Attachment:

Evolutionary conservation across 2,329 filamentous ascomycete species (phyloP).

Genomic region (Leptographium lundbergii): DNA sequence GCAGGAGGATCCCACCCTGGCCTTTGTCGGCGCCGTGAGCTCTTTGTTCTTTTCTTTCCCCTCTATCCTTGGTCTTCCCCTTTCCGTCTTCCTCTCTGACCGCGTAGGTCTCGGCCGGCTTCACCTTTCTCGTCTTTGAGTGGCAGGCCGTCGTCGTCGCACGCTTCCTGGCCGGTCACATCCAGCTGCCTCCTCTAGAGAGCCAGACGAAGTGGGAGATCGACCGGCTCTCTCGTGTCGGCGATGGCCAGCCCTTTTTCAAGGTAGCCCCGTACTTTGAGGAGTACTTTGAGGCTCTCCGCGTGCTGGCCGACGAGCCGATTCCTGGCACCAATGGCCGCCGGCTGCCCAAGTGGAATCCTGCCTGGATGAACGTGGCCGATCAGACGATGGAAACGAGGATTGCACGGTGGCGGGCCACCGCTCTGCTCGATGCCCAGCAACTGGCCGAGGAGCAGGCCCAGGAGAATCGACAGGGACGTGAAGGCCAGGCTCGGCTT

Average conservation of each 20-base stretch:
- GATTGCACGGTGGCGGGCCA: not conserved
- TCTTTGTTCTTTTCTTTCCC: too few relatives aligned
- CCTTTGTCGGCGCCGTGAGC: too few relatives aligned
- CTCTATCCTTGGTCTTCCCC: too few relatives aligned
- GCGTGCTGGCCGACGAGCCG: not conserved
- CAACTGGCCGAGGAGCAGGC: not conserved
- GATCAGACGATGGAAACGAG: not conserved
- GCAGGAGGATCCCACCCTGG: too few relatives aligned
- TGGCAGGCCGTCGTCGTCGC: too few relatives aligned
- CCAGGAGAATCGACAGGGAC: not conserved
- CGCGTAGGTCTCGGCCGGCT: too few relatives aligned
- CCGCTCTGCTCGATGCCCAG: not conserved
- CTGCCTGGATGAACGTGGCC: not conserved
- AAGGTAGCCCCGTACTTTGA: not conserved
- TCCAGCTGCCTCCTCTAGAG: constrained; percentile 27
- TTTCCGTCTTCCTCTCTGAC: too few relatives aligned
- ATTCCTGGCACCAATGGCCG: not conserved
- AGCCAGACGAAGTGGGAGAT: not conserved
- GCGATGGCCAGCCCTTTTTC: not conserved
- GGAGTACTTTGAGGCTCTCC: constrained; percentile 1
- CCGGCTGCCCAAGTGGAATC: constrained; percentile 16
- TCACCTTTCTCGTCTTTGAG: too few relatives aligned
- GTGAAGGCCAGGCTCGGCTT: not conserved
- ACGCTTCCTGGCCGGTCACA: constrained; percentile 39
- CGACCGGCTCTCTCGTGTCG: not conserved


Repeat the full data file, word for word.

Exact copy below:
Evolutionary conservation across 2,329 filamentous ascomycete species (phyloP).

Genomic region (Leptographium lundbergii): DNA sequence GCAGGAGGATCCCACCCTGGCCTTTGTCGGCGCCGTGAGCTCTTTGTTCTTTTCTTTCCCCTCTATCCTTGGTCTTCCCCTTTCCGTCTTCCTCTCTGACCGCGTAGGTCTCGGCCGGCTTCACCTTTCTCGTCTTTGAGTGGCAGGCCGTCGTCGTCGCACGCTTCCTGGCCGGTCACATCCAGCTGCCTCCTCTAGAGAGCCAGACGAAGTGGGAGATCGACCGGCTCTCTCGTGTCGGCGATGGCCAGCCCTTTTTCAAGGTAGCCCCGTACTTTGAGGAGTACTTTGAGGCTCTCCGCGTGCTGGCCGACGAGCCGATTCCTGGCACCAATGGCCGCCGGCTGCCCAAGTGGAATCCTGCCTGGATGAACGTGGCCGATCAGACGATGGAAACGAGGATTGCACGGTGGCGGGCCACCGCTCTGCTCGATGCCCAGCAACTGGCCGAGGAGCAGGCCCAGGAGAATCGACAGGGACGTGAAGGCCAGGCTCGGCTT

Average conservation of each 20-base stretch:
- GATTGCACGGTGGCGGGCCA: not conserved
- TCTTTGTTCTTTTCTTTCCC: too few relatives aligned
- CCTTTGTCGGCGCCGTGAGC: too few relatives aligned
- CTCTATCCTTGGTCTTCCCC: too few relatives aligned
- GCGTGCTGGCCGACGAGCCG: not conserved
- CAACTGGCCGAGGAGCAGGC: not conserved
- GATCAGACGATGGAAACGAG: not conserved
- GCAGGAGGATCCCACCCTGG: too few relatives aligned
- TGGCAGGCCGTCGTCGTCGC: too few relatives aligned
- CCAGGAGAATCGACAGGGAC: not conserved
- CGCGTAGGTCTCGGCCGGCT: too few relatives aligned
- CCGCTCTGCTCGATGCCCAG: not conserved
- CTGCCTGGATGAACGTGGCC: not conserved
- AAGGTAGCCCCGTACTTTGA: not conserved
- TCCAGCTGCCTCCTCTAGAG: constrained; percentile 27
- TTTCCGTCTTCCTCTCTGAC: too few relatives aligned
- ATTCCTGGCACCAATGGCCG: not conserved
- AGCCAGACGAAGTGGGAGAT: not conserved
- GCGATGGCCAGCCCTTTTTC: not conserved
- GGAGTACTTTGAGGCTCTCC: constrained; percentile 1
- CCGGCTGCCCAAGTGGAATC: constrained; percentile 16
- TCACCTTTCTCGTCTTTGAG: too few relatives aligned
- GTGAAGGCCAGGCTCGGCTT: not conserved
- ACGCTTCCTGGCCGGTCACA: constrained; percentile 39
- CGACCGGCTCTCTCGTGTCG: not conserved